Wwise Version
Wwise SDK 2021.1.4
Getting Started with WAQL

For the purposes of this tutorial, we suggest you use the Integration Demo project, which can be found in the SDK samples after installing the SDK and a Visual Studio platform from the Wwise Launcher. However, you could also use your own project, or another project from the Wwise samples, such as the Wwise Audio Lab or the Wwise Adventure Game.

Although WAQL can be used in various places, we recommend using the List View for this tutorial.

A Simple Filtering Query

Type the following in the List View search field:

$ where volume < 0

The first character is $ and tells Wwise we are writing a WAQL query. This is how Wwise distinguishes between a standard text search and a WAQL query. Everything that follows the $ defines the query itself.

In this example, we start the query with a where keyword. When starting with a where keyword, WAQL will automatically take every object of the project and filter the objects using the conditional statement defined after the where. The where keyword is a filter that only outputs the matching objects.

In summary:

$ where CONDITION

The CONDITION is a Boolean expression returning true or false. In the example above, we are comparing the volume with a numerical value. If the volume is less than zero, the query will return true. This condition will be verified on all objects of the project. The result of the query is all objects for which the volume is less than zero.

Additional exercises:

  • Try different operators: <=, >, >=, =
  • Replace volume by pitch or lowpass
  • Try to define more complex expressions by using and and or with or without parentheses
Tip: To learn about WAQL property names, refer to Wwise Objects Reference.

String Conditions

So far, we have only used numerical conditions. Let's try a string condition:

$ where name = "hello"

String conditions compare the content of two strings. The equal operator performs a case-insensitive comparison. The condition will evaluate to true when the text is the same, regardless of the case. This is useful when you are looking for something very specific.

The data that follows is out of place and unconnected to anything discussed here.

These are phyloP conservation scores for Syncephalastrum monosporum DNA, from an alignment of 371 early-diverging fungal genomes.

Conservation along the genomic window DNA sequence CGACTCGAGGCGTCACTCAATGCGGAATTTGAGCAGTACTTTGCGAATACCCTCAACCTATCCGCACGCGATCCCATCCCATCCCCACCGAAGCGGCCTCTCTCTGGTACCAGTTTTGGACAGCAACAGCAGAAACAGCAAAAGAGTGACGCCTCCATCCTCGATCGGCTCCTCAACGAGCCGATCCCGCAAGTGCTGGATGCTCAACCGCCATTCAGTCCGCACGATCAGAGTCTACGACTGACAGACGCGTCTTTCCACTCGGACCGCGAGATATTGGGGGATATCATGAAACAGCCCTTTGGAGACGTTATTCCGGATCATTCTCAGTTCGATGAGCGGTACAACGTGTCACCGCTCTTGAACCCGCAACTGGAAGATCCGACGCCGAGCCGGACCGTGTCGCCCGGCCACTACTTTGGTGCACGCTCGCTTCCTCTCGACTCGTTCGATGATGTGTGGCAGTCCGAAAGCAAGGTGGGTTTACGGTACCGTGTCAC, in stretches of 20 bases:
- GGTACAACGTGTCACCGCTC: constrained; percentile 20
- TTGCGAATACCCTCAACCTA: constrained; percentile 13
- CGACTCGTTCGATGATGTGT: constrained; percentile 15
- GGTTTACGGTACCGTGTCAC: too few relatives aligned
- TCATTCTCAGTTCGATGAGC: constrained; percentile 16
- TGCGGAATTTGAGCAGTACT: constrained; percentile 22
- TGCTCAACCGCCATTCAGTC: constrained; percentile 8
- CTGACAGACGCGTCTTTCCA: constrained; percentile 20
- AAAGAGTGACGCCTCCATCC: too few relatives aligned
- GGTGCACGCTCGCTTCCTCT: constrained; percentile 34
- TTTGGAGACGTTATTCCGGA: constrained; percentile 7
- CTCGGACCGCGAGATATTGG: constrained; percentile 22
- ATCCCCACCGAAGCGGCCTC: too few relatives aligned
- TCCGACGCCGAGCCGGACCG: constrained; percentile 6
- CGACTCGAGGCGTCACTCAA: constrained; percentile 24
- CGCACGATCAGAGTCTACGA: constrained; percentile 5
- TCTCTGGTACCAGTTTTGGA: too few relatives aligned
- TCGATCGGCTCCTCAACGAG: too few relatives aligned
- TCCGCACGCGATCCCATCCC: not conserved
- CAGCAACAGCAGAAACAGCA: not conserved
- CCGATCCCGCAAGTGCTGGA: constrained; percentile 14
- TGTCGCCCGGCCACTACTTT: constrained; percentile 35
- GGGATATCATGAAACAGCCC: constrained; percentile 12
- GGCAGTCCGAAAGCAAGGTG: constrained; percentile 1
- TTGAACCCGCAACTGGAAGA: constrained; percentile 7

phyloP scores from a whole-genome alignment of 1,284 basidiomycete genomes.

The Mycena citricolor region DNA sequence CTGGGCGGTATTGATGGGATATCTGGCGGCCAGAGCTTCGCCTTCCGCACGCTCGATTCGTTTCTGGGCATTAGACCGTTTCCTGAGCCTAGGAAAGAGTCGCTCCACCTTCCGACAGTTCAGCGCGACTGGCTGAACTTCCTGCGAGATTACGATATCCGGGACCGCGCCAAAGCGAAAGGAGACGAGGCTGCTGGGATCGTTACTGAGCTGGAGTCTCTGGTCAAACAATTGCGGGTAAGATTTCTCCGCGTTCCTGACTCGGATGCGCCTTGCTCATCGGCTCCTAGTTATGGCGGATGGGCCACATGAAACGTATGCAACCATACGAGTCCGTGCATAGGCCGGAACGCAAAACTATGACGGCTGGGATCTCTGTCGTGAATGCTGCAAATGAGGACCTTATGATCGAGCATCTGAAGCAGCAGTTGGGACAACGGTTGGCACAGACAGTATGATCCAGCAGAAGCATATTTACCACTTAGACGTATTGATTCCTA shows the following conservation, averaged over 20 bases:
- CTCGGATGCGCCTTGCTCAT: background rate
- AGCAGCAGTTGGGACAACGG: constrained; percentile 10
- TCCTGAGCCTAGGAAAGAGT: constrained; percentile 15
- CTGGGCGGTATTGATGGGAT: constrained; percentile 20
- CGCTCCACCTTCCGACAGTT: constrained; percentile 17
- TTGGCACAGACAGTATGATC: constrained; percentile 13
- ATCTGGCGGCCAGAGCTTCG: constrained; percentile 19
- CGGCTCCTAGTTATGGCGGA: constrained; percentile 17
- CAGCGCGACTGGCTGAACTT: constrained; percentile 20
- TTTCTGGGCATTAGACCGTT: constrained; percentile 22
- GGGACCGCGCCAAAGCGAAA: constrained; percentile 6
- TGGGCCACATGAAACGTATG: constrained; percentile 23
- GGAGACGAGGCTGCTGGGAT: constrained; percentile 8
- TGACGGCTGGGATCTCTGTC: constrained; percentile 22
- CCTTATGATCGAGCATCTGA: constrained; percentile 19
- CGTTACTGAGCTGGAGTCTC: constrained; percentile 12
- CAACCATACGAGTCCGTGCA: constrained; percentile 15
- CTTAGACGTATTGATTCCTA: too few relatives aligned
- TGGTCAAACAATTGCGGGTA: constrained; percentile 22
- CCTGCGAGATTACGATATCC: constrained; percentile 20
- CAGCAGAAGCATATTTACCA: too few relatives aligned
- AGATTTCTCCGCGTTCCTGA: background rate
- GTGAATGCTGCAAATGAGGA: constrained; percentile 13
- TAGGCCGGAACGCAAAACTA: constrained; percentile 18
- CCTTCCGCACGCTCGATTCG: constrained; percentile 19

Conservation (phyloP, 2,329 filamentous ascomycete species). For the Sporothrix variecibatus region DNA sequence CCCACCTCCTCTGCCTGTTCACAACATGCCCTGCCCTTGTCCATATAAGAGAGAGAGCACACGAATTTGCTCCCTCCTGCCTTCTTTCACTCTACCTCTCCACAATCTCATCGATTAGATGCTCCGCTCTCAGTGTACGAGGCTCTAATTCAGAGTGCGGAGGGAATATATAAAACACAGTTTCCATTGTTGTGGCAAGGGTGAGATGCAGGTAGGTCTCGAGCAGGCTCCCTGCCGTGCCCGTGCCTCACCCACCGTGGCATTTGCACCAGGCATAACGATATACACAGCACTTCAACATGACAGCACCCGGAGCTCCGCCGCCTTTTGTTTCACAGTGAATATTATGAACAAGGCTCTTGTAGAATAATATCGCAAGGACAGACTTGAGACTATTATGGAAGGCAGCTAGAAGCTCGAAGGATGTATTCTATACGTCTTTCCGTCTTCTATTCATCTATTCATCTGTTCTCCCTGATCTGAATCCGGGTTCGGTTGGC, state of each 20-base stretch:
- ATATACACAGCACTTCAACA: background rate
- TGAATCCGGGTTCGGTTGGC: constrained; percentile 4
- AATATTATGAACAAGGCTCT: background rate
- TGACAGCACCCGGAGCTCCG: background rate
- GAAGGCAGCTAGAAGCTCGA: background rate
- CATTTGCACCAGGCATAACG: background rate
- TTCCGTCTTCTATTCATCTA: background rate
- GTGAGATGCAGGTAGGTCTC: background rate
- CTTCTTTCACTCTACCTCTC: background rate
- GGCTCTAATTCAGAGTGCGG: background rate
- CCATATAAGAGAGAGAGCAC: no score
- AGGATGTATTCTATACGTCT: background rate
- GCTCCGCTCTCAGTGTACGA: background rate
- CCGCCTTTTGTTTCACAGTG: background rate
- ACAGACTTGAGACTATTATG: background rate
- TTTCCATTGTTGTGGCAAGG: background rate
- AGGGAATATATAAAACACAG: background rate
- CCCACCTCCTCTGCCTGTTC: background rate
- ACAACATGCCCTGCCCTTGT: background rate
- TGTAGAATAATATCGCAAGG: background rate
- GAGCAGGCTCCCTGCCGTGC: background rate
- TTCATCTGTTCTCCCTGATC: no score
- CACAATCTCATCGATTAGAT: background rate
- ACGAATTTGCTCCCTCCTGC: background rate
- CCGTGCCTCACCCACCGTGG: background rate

There is also a way to compare portions of strings:

$ where name : "hello"

This query uses a colon instead of an equal comparison operator. The colon defines a word search operator. It will return true when the specified word is found inside the element we are looking into. In this specific case, it will return true when "hello" is found in the name.

Additional exercises:

  • Change the text for which you are searching
  • Try using the asterisk wildcard in the search text, for example, "*lo"
  • Replace name by notes or outputbus

Chaining Object Properties

There are two types of properties on Wwise objects:

  • Properties returning a value:
    • Volume, Pitch, Lowpass, etc: Commonly associated with a slider in Wwise, they store a numerical value. These vary depending on the object type. For example, Sound and Random Containers do not have the same set of properties.
    • Name, notes, id, path: Core elements of the Wwise object system, they often store a string value. These are found on any Wwise object.
  • Properties returning another Wwise object (also known as references):
    • OutputBus, Target, UserAuxSend0, Effect0: They point to another object and they vary depending on the object type. For example, Events and Sounds do not have the same properties.
    • Parent: pointer to the parent object.

It's possible to combine properties using the dot operator. For example:

$ where parent.name = "Music"

or

$ where parent.volume < 0

It's also possible to combine several properties:

$ where outputbus.parent.name = "Master Audio Bus"